Hop On Hop Off – Sightseeing Bus around Kuala Lumpur

KL’s muggy weather and confusing roads are terrible for walks – but there’s a way for tourists to get all the sights in without getting lost/drenched in sweat. The Hop On Hop Off service takes riders sightseeing around the city on a double-decker bus, complete with insightful commentary. Riders can choose to sit on the open-air deck, or enjoy the comforts of a cool air-conditioned coach. The buses run every 20-30 minutes and stop at over 42 attractions.

True to its name, tourists can simply hop on and hop off whenever they like – as long as they have passes. Convenient to get around, and you save on exorbitant taxi fares (taxis charge cutthroat rates in KL).

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Got to try the service for the first time as part of an event. Weather was great, so a whole bunch of us sat on the upper deck.

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Some of the popular spots that the buses stop at: the Petronas Twin Towers, Bintang Walk, Merdeka Square, KL Tower, KL Sentral, Lake Gardens, Petaling Street (Chinatown), Jamek Mosque, Sri Mahamariamman Temple and St Mary’s Cathedral.

If weather permits, sit on the upper deck. You’ll get views of KL you won’t get from the ground. The route offers scenic views of both old and new KL – colonial structures with beautiful English architecture, colourful/beautiful places of worship, vibrant business districts as well as tall, modern skyscrapers.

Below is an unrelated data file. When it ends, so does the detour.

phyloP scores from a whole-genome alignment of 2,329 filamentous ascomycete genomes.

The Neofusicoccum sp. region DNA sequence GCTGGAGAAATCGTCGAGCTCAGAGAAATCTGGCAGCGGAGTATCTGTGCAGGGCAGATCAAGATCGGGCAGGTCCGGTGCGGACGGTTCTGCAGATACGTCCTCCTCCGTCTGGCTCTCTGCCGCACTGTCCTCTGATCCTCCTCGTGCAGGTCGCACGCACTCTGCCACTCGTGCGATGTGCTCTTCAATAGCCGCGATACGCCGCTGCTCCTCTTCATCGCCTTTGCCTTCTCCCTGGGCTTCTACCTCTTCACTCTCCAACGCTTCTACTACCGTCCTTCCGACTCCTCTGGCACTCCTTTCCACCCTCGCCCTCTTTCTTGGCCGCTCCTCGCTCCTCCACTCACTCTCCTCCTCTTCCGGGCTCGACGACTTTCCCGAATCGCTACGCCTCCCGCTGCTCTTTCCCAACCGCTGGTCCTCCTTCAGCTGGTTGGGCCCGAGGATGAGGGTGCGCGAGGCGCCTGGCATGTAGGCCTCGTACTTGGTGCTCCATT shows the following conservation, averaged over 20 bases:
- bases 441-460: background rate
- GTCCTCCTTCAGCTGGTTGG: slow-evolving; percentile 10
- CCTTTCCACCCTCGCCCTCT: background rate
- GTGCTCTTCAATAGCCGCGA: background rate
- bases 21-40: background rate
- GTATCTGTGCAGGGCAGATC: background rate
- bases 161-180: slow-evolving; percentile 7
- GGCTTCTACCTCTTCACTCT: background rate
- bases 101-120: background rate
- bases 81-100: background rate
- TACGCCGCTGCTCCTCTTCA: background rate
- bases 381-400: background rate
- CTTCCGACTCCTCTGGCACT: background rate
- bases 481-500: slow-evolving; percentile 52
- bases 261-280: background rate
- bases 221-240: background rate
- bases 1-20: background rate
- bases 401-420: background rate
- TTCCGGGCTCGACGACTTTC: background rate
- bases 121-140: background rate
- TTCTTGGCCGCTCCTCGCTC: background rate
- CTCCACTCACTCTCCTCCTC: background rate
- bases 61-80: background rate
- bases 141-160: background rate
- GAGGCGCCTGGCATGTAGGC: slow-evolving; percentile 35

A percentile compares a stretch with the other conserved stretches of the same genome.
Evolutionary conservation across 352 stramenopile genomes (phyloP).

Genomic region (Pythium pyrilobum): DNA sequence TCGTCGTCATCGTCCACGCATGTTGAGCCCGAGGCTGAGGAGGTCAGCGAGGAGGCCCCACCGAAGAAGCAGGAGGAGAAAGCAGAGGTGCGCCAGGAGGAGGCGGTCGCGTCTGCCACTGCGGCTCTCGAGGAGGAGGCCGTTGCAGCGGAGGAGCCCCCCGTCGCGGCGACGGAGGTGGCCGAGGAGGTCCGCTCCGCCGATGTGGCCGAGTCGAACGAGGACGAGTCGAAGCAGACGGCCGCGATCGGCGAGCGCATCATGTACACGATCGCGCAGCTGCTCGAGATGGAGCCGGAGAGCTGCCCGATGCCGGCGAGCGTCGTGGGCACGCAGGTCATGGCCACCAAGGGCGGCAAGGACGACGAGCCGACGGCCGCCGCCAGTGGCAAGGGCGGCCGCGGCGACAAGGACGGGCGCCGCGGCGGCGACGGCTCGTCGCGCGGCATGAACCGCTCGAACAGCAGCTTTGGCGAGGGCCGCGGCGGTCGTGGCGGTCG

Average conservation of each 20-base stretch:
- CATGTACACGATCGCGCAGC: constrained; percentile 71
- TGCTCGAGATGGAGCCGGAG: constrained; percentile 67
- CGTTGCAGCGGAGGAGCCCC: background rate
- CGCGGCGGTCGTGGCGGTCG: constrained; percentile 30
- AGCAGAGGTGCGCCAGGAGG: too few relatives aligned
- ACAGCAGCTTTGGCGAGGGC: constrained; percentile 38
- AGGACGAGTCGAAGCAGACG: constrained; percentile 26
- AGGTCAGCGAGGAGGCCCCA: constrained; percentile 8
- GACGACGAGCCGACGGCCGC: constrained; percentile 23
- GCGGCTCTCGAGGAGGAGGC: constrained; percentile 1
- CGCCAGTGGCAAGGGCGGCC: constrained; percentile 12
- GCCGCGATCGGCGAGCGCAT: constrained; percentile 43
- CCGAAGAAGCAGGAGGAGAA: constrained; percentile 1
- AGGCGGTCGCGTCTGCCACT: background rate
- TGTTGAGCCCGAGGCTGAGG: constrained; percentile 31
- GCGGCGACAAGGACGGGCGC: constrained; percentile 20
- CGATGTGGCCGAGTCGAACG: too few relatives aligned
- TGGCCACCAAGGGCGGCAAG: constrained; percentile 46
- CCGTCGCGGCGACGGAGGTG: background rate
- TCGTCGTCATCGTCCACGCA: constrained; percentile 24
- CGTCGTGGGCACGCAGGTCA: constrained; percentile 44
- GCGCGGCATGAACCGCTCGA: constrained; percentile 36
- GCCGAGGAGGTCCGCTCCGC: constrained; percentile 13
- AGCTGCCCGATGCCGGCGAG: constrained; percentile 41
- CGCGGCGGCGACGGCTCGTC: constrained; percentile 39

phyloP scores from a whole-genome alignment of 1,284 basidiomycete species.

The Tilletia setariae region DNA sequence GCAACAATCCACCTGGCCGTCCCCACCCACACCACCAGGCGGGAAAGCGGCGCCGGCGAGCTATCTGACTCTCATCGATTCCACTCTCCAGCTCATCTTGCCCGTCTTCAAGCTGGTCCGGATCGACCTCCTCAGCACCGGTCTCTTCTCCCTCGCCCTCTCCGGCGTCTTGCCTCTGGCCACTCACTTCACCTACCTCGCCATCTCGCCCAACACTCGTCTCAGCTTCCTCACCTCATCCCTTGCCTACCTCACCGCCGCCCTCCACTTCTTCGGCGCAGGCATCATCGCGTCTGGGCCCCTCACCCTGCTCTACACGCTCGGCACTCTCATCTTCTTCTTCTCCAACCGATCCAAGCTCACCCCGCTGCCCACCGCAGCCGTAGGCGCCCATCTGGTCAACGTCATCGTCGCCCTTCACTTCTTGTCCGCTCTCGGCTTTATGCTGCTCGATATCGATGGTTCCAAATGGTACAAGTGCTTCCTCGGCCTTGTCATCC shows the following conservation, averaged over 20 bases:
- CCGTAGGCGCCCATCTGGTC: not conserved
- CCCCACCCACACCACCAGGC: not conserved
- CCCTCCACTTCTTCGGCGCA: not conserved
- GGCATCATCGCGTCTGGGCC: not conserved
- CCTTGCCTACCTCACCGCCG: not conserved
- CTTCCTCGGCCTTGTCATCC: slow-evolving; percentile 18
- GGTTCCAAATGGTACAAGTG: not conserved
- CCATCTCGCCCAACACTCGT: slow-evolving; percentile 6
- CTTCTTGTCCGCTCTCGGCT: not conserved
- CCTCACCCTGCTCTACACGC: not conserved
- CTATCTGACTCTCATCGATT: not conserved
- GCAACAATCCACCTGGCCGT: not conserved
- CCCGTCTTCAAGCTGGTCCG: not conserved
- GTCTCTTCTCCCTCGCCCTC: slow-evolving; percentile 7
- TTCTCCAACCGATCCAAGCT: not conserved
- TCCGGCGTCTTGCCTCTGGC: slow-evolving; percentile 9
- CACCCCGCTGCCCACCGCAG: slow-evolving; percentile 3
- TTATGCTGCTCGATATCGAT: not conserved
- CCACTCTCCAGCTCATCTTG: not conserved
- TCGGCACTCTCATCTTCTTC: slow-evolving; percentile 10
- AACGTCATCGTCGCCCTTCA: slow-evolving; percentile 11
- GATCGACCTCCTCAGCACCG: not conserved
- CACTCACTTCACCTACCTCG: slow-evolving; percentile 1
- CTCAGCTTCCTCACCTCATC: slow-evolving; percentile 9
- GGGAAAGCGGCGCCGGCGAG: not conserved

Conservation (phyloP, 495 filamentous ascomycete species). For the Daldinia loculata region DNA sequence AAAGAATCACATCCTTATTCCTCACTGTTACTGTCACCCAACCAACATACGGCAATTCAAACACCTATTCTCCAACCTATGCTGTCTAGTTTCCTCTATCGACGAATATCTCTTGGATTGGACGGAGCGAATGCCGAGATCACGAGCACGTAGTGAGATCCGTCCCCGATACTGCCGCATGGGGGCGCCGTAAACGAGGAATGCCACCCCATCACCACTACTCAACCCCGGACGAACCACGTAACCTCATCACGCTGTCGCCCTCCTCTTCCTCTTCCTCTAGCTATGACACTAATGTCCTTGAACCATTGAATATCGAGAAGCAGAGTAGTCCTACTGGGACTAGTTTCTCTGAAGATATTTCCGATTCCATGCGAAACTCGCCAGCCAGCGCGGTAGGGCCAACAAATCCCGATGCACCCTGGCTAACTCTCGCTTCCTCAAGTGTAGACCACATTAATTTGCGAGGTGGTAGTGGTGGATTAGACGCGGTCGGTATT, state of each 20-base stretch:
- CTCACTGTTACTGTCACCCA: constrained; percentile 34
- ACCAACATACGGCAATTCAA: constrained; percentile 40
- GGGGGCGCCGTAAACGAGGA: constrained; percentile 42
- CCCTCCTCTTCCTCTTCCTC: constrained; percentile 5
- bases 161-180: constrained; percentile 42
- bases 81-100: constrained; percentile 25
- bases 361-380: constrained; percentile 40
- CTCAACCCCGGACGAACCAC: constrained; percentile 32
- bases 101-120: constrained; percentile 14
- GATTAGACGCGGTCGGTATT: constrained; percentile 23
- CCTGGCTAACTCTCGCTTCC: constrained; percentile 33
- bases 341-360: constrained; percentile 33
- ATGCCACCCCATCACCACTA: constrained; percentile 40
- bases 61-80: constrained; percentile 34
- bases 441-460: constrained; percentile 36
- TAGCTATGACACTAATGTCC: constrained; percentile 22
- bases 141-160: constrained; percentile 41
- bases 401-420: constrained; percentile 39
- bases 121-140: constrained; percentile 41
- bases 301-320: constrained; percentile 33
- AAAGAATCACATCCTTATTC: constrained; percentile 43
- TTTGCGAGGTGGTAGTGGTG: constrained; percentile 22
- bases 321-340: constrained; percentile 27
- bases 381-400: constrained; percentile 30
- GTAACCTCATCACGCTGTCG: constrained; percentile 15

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KL Tower, located at the top of Bukit Nanas Forest Reserve. The bus drives right up to the entrance, so you don’t even have to hike up the steep hill.

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Afternoon traffic.

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Feeling dwarved in the commercial district, where I cricked my neck looking up at the skyscrapers.

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The iconic KLCC towers from afar.

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And upclose.

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The shopping district of Bukit Bintang.

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Stop here to shop for branded items if you have the cash to spare.

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Traffic is unavoidable in KL, but hey, at least you can look down and laugh at tiny people  there are lots of interesting things to see while waiting.

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Looping past Petaling Street (Chinatown), Central Market and Kota Raya, which, from what I hear, is now dubbed ‘Mini Manila’ because of its huge OFW population.

Where do I Hop On? 

There are hundreds of bus stops all over KL, marked by colorful signage. The buses stop at over 100 major hotels in the city.

There are 24-hour tickets and 48-hour tickets, which allow riders unlimited access within that time period. The 24-hour ticket is priced at RM40 for foreigners. Children below 5 ride for free. Tourists can purchase them online at http://www.myhoponhopoff.com/.